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An application I'm working on embeds V8 for scripting. To conserve memory, I want to shut down the scripting component when it is not needed, but for some reason the memory is never returned to the OS.

Here's what I tried:

1. Call Dispose() on the persistent context handle

context.Dispose();

2. Force a garbage collection

while (!v8::V8::IdleNotification());

None of that has any notable effect on the processes memory usage. I can clearly see how it's going up when a script claims memory, but it never goes down again.

I'm determining process memory usage with ps -o rss. I know that figuring out how much memory a process is using is not really possible without a profiler, but I do believe rss should go down when V8 lets go of the memory.

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Ouch. Got to investigate that a bit. Would still be interested if anyone has solved the problem with V8 though - the only solution I can think of is to load v8 in a forked process and kill that one. –  futlib Mar 8 '13 at 12:46
    
Yes that does indeed happen with a simple C program :( Still hoping for suggestions on how to make the OS reclaim the memory. –  futlib Mar 8 '13 at 16:10

2 Answers 2

up vote 0 down vote accepted

The OS may simply be not reclaiming memory (for performance reasons for example) even if your application has freed it correctly. The application heap may also be holding the memory in case you need it again quickly. Either way, if you're sure you're not leaking (try something like valgrind), I wouldn't worry about it.

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Experimented a bit around with this, it feels a it mysterious though. If I allocate 100 MB of memory in a little C program, the memory is never reclaimed until the program exits. If I allocate 500 MB instead, it is reclaimed almost immediately. Any idea if I can force the OS to reclaim it? –  futlib Mar 8 '13 at 16:09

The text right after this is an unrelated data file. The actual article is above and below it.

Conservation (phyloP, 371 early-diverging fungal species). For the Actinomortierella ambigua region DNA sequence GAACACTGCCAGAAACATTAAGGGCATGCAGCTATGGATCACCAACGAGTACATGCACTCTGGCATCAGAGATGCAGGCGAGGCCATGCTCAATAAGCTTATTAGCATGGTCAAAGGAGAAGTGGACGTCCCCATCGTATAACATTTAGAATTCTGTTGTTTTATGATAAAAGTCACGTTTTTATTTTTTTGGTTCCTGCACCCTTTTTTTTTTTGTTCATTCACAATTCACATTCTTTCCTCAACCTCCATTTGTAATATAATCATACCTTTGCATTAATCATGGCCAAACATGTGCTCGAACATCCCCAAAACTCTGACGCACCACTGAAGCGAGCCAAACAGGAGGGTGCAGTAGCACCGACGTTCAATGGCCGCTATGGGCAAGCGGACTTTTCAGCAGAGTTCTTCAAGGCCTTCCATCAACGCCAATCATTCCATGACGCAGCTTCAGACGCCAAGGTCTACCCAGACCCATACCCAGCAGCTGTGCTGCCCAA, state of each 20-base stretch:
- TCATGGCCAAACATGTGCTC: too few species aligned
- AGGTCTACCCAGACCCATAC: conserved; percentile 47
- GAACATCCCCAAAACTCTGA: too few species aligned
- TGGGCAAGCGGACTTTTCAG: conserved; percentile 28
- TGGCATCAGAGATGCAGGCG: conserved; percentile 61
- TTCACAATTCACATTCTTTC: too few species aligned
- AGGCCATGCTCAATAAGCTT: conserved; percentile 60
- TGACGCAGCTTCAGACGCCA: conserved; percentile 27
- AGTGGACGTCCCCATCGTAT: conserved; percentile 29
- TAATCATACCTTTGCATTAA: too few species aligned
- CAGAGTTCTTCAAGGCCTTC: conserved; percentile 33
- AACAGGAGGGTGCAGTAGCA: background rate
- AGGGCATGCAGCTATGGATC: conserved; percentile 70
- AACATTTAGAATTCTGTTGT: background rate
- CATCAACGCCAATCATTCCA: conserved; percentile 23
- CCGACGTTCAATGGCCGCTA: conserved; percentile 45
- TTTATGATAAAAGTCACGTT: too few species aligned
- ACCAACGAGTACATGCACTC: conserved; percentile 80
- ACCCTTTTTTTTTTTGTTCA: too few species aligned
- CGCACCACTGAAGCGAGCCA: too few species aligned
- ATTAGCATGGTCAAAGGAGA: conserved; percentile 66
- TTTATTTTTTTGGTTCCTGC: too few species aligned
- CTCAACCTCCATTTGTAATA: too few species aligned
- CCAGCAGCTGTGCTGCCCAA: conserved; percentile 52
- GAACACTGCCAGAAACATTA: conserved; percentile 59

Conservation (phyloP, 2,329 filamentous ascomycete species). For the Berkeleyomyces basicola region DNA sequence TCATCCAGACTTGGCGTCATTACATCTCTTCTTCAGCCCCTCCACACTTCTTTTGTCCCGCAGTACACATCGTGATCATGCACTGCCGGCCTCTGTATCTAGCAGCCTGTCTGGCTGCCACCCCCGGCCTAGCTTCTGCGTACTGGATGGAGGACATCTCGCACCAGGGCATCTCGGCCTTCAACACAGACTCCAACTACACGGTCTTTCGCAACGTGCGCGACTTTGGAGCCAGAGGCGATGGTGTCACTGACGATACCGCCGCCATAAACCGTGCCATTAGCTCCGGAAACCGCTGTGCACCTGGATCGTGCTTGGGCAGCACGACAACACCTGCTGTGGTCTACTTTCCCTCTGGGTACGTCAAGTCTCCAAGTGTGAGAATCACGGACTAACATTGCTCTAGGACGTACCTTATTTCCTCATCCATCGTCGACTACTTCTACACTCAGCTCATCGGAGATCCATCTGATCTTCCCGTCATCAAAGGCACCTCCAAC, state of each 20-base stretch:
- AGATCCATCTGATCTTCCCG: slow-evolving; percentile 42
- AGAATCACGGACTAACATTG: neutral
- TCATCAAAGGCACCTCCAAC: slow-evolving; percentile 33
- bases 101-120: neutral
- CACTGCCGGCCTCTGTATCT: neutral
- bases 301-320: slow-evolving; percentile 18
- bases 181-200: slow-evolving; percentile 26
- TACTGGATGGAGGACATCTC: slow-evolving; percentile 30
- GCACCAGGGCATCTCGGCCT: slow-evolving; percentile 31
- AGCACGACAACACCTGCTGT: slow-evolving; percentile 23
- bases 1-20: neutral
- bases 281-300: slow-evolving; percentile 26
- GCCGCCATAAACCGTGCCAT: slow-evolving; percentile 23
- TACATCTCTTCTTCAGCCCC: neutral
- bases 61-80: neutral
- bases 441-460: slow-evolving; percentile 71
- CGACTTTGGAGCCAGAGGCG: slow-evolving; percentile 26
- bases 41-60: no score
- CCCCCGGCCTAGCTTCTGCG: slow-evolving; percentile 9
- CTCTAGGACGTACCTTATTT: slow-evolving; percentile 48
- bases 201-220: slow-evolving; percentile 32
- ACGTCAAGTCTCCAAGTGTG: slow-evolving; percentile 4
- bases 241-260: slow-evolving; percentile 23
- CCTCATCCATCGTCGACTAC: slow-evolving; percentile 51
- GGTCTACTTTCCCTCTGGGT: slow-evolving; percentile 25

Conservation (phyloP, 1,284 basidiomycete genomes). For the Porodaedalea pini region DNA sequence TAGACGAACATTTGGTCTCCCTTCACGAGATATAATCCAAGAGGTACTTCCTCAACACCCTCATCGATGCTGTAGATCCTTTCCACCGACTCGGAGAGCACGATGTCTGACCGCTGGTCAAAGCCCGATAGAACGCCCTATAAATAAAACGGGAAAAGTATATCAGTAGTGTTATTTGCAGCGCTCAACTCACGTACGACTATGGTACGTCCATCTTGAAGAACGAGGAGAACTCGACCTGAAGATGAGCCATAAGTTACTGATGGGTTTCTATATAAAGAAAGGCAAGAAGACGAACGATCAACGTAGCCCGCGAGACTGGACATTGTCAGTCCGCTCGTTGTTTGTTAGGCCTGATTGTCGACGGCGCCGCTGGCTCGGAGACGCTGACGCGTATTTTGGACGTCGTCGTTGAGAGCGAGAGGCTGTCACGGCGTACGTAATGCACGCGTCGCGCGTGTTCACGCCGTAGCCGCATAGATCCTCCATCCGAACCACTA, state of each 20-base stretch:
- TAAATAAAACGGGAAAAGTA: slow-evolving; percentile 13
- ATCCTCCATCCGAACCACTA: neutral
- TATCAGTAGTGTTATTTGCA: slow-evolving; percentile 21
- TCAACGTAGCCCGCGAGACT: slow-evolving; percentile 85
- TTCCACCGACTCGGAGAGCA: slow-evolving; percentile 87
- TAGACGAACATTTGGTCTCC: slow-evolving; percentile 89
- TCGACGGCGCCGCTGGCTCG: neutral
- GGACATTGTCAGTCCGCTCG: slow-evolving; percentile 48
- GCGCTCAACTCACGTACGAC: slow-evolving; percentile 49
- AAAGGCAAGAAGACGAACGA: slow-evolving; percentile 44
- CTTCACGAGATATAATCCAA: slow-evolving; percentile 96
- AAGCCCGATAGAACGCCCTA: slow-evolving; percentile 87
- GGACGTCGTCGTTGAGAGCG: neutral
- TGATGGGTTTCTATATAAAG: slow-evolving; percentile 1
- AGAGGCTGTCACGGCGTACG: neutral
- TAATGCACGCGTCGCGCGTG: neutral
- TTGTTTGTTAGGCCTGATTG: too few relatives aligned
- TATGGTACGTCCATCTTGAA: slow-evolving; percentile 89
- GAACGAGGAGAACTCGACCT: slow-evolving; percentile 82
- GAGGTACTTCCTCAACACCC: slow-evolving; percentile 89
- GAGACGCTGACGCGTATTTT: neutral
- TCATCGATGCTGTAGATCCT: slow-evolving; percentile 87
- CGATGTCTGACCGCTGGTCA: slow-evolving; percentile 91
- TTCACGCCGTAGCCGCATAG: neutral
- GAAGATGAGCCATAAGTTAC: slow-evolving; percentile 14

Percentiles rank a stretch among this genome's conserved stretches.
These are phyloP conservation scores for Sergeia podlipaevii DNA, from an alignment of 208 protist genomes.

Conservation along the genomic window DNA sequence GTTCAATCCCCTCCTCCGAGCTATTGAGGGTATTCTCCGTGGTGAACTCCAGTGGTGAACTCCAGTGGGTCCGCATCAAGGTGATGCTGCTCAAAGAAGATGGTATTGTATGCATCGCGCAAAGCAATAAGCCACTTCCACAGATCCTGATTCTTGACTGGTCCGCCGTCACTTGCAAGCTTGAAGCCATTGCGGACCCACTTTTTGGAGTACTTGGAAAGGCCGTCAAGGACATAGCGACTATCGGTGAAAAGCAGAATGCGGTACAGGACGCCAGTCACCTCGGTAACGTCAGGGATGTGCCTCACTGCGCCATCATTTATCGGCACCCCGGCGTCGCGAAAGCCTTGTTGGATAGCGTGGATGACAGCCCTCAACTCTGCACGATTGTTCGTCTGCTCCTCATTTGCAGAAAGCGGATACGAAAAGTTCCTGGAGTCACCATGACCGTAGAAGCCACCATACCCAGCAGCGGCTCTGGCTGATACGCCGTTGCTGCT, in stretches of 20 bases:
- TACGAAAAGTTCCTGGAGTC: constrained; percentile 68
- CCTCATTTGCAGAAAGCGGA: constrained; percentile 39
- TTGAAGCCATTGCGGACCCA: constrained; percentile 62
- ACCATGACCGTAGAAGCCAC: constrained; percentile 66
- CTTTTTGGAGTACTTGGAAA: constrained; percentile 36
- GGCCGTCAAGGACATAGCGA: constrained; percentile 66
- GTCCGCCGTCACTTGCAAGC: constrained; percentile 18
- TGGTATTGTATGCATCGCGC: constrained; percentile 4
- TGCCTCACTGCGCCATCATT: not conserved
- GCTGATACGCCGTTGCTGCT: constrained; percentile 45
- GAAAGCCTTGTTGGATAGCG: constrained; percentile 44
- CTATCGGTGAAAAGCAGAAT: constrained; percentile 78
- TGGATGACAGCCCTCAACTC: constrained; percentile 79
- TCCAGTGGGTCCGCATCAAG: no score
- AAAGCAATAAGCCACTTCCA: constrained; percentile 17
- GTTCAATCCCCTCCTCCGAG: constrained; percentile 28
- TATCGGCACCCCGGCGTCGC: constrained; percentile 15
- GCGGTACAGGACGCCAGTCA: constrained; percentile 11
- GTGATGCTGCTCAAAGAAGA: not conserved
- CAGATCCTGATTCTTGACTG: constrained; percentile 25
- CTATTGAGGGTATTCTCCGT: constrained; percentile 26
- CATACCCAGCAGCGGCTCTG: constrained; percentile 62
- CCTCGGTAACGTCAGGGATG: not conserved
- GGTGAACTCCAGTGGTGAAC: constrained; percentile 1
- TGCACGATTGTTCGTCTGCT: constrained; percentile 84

I'm guessing in your experiment you crossed some threshold where the OS and/or application heap library "decided" it was enough memory to warrant returning it to the system pool. I'm not aware of a standard way to influence those decisions... it's an implementation trade-off. For instance, what if you went ahead and allocated and freed that 100MB over and over in a loop? –  mark Mar 8 '13 at 18:11

Just spent few hours wrestling with this and eventually had to dig into api.cc of V8.

Turns out V8 pins last instance of global object template for fast reuse (be it raw ObjectTemplate or one derived from FunctionTemplate for proxies). Which is immensely confusing when trying to force GC flush. Workaround is to allocate new dummy context (using same template as of context you're trying to flush).

static void do_gc()
{
  {
    Isolate *i = Isolate::GetCurrent();
    HandleScope h(i);
    Handle<Context> c = Context::New(i); // Default contexes
    Handle<Context> c = Context::New(i, 0, objtemplate); // With custom object
    Handle<Context> c = Context::New(i, 0, fntemplate->InstanceTemplate()); // With proxy
  }
  while (!v8::V8::IdleNotification());
}

To see usage in context https://github.com/katlogic/lv8/blob/344353dac702901c917a4c05438252121c527ab3/lv8.cpp#L755

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